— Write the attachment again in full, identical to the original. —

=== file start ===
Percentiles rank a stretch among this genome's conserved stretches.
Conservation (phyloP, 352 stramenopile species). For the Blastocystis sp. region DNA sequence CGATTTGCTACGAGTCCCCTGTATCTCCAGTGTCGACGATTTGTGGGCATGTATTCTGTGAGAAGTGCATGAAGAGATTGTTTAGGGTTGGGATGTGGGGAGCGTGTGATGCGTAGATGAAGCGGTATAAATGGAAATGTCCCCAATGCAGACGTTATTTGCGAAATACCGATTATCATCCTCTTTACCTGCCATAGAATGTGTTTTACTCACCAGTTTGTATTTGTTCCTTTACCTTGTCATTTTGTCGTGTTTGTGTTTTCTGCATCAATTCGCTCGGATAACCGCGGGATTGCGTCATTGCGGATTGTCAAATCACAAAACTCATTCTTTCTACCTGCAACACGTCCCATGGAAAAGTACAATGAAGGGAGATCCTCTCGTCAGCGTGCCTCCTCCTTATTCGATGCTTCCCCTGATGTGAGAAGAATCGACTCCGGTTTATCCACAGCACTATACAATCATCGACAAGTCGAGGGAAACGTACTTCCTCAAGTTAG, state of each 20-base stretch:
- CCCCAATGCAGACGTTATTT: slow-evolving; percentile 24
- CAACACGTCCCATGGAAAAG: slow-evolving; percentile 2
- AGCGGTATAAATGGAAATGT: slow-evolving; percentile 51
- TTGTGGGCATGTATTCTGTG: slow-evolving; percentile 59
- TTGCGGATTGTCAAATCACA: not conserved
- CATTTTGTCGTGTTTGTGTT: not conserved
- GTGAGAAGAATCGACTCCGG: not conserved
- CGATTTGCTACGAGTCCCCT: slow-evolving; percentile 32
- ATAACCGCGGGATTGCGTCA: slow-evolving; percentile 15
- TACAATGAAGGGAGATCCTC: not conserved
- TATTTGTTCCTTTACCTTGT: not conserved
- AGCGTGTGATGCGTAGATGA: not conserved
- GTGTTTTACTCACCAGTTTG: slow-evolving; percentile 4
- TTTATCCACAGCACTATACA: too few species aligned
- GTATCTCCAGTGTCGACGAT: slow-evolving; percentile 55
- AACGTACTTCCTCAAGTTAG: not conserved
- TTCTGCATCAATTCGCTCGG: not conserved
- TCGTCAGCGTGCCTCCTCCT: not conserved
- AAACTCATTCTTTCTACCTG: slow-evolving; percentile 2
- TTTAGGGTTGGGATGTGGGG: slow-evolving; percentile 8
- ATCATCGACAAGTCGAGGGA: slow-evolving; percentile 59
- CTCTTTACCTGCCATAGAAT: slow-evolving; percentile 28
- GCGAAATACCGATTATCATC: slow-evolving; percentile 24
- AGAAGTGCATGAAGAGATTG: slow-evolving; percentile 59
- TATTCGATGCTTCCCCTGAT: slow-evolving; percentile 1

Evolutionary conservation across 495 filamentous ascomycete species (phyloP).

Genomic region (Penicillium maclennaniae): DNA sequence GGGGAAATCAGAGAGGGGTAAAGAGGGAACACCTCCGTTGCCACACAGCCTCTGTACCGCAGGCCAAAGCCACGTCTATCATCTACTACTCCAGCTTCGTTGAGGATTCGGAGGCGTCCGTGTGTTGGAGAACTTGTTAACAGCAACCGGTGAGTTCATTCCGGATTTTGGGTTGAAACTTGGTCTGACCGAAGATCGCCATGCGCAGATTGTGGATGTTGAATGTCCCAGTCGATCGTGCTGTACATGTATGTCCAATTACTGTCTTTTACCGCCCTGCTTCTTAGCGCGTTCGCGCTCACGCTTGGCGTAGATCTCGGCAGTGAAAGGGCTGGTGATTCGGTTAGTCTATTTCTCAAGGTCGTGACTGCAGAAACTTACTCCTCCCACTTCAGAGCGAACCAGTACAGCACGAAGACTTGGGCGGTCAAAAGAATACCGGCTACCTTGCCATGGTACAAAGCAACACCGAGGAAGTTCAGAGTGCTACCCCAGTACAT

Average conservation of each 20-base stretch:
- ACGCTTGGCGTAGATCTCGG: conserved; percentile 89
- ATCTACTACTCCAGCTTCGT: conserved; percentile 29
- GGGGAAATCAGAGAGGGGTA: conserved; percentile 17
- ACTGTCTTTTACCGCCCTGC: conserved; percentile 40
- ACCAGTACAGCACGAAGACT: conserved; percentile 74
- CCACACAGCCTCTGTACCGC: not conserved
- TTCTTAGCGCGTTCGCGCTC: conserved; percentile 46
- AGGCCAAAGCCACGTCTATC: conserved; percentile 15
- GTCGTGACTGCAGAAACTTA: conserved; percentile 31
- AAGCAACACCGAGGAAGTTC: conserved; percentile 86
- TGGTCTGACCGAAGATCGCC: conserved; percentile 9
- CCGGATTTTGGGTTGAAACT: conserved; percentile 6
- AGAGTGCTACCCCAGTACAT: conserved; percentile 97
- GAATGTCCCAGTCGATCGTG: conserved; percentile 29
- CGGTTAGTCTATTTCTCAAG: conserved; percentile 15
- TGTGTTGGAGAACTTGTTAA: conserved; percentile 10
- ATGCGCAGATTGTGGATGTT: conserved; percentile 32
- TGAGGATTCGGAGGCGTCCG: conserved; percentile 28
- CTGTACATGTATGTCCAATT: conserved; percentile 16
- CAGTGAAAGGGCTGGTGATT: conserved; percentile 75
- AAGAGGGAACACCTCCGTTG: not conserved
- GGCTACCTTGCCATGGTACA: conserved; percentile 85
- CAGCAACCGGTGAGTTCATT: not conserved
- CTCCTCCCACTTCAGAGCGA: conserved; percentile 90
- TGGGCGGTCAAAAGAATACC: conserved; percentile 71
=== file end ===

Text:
Percentiles rank a stretch among this genome's conserved stretches.
Conservation (phyloP, 352 stramenopile species). For the Blastocystis sp. region DNA sequence CGATTTGCTACGAGTCCCCTGTATCTCCAGTGTCGACGATTTGTGGGCATGTATTCTGTGAGAAGTGCATGAAGAGATTGTTTAGGGTTGGGATGTGGGGAGCGTGTGATGCGTAGATGAAGCGGTATAAATGGAAATGTCCCCAATGCAGACGTTATTTGCGAAATACCGATTATCATCCTCTTTACCTGCCATAGAATGTGTTTTACTCACCAGTTTGTATTTGTTCCTTTACCTTGTCATTTTGTCGTGTTTGTGTTTTCTGCATCAATTCGCTCGGATAACCGCGGGATTGCGTCATTGCGGATTGTCAAATCACAAAACTCATTCTTTCTACCTGCAACACGTCCCATGGAAAAGTACAATGAAGGGAGATCCTCTCGTCAGCGTGCCTCCTCCTTATTCGATGCTTCCCCTGATGTGAGAAGAATCGACTCCGGTTTATCCACAGCACTATACAATCATCGACAAGTCGAGGGAAACGTACTTCCTCAAGTTAG, state of each 20-base stretch:
- CCCCAATGCAGACGTTATTT: slow-evolving; percentile 24
- CAACACGTCCCATGGAAAAG: slow-evolving; percentile 2
- AGCGGTATAAATGGAAATGT: slow-evolving; percentile 51
- TTGTGGGCATGTATTCTGTG: slow-evolving; percentile 59
- TTGCGGATTGTCAAATCACA: not conserved
- CATTTTGTCGTGTTTGTGTT: not conserved
- GTGAGAAGAATCGACTCCGG: not conserved
- CGATTTGCTACGAGTCCCCT: slow-evolving; percentile 32
- ATAACCGCGGGATTGCGTCA: slow-evolving; percentile 15
- TACAATGAAGGGAGATCCTC: not conserved
- TATTTGTTCCTTTACCTTGT: not conserved
- AGCGTGTGATGCGTAGATGA: not conserved
- GTGTTTTACTCACCAGTTTG: slow-evolving; percentile 4
- TTTATCCACAGCACTATACA: too few species aligned
- GTATCTCCAGTGTCGACGAT: slow-evolving; percentile 55
- AACGTACTTCCTCAAGTTAG: not conserved
- TTCTGCATCAATTCGCTCGG: not conserved
- TCGTCAGCGTGCCTCCTCCT: not conserved
- AAACTCATTCTTTCTACCTG: slow-evolving; percentile 2
- TTTAGGGTTGGGATGTGGGG: slow-evolving; percentile 8
- ATCATCGACAAGTCGAGGGA: slow-evolving; percentile 59
- CTCTTTACCTGCCATAGAAT: slow-evolving; percentile 28
- GCGAAATACCGATTATCATC: slow-evolving; percentile 24
- AGAAGTGCATGAAGAGATTG: slow-evolving; percentile 59
- TATTCGATGCTTCCCCTGAT: slow-evolving; percentile 1

Evolutionary conservation across 495 filamentous ascomycete species (phyloP).

Genomic region (Penicillium maclennaniae): DNA sequence GGGGAAATCAGAGAGGGGTAAAGAGGGAACACCTCCGTTGCCACACAGCCTCTGTACCGCAGGCCAAAGCCACGTCTATCATCTACTACTCCAGCTTCGTTGAGGATTCGGAGGCGTCCGTGTGTTGGAGAACTTGTTAACAGCAACCGGTGAGTTCATTCCGGATTTTGGGTTGAAACTTGGTCTGACCGAAGATCGCCATGCGCAGATTGTGGATGTTGAATGTCCCAGTCGATCGTGCTGTACATGTATGTCCAATTACTGTCTTTTACCGCCCTGCTTCTTAGCGCGTTCGCGCTCACGCTTGGCGTAGATCTCGGCAGTGAAAGGGCTGGTGATTCGGTTAGTCTATTTCTCAAGGTCGTGACTGCAGAAACTTACTCCTCCCACTTCAGAGCGAACCAGTACAGCACGAAGACTTGGGCGGTCAAAAGAATACCGGCTACCTTGCCATGGTACAAAGCAACACCGAGGAAGTTCAGAGTGCTACCCCAGTACAT

Average conservation of each 20-base stretch:
- ACGCTTGGCGTAGATCTCGG: conserved; percentile 89
- ATCTACTACTCCAGCTTCGT: conserved; percentile 29
- GGGGAAATCAGAGAGGGGTA: conserved; percentile 17
- ACTGTCTTTTACCGCCCTGC: conserved; percentile 40
- ACCAGTACAGCACGAAGACT: conserved; percentile 74
- CCACACAGCCTCTGTACCGC: not conserved
- TTCTTAGCGCGTTCGCGCTC: conserved; percentile 46
- AGGCCAAAGCCACGTCTATC: conserved; percentile 15
- GTCGTGACTGCAGAAACTTA: conserved; percentile 31
- AAGCAACACCGAGGAAGTTC: conserved; percentile 86
- TGGTCTGACCGAAGATCGCC: conserved; percentile 9
- CCGGATTTTGGGTTGAAACT: conserved; percentile 6
- AGAGTGCTACCCCAGTACAT: conserved; percentile 97
- GAATGTCCCAGTCGATCGTG: conserved; percentile 29
- CGGTTAGTCTATTTCTCAAG: conserved; percentile 15
- TGTGTTGGAGAACTTGTTAA: conserved; percentile 10
- ATGCGCAGATTGTGGATGTT: conserved; percentile 32
- TGAGGATTCGGAGGCGTCCG: conserved; percentile 28
- CTGTACATGTATGTCCAATT: conserved; percentile 16
- CAGTGAAAGGGCTGGTGATT: conserved; percentile 75
- AAGAGGGAACACCTCCGTTG: not conserved
- GGCTACCTTGCCATGGTACA: conserved; percentile 85
- CAGCAACCGGTGAGTTCATT: not conserved
- CTCCTCCCACTTCAGAGCGA: conserved; percentile 90
- TGGGCGGTCAAAAGAATACC: conserved; percentile 71